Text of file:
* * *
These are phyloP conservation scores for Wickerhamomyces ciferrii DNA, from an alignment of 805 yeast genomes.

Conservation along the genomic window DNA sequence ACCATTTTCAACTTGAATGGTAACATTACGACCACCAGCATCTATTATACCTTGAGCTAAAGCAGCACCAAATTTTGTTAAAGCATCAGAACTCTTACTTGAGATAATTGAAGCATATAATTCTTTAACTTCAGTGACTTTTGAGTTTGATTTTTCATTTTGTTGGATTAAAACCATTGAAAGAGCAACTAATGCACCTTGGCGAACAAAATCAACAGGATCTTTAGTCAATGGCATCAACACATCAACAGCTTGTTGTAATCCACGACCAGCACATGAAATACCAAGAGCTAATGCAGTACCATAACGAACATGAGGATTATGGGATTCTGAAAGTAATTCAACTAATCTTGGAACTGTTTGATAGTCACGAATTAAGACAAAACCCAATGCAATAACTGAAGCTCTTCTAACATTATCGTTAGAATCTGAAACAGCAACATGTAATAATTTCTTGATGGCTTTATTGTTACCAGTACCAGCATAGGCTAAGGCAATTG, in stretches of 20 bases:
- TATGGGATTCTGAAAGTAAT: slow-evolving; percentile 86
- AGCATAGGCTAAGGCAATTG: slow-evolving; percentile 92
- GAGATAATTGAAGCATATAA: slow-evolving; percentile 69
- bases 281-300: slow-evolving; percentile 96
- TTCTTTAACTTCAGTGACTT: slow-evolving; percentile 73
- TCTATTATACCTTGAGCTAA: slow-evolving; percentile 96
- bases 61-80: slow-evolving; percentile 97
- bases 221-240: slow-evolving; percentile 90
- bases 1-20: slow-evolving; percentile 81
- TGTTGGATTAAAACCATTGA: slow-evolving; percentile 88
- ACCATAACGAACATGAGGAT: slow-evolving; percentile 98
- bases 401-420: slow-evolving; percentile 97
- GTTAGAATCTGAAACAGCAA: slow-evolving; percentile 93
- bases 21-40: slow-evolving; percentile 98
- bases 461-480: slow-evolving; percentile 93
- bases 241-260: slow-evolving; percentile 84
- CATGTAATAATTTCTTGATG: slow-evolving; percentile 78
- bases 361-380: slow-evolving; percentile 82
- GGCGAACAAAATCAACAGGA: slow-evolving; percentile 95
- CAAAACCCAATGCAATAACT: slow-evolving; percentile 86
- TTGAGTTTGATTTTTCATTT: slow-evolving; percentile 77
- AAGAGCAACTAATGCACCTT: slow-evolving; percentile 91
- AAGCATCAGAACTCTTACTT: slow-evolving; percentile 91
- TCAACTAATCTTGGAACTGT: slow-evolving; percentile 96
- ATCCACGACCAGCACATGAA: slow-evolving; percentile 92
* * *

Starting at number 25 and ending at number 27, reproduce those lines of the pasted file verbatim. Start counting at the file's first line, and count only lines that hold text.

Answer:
- AAGCATCAGAACTCTTACTT: slow-evolving; percentile 91
- TCAACTAATCTTGGAACTGT: slow-evolving; percentile 96
- ATCCACGACCAGCACATGAA: slow-evolving; percentile 92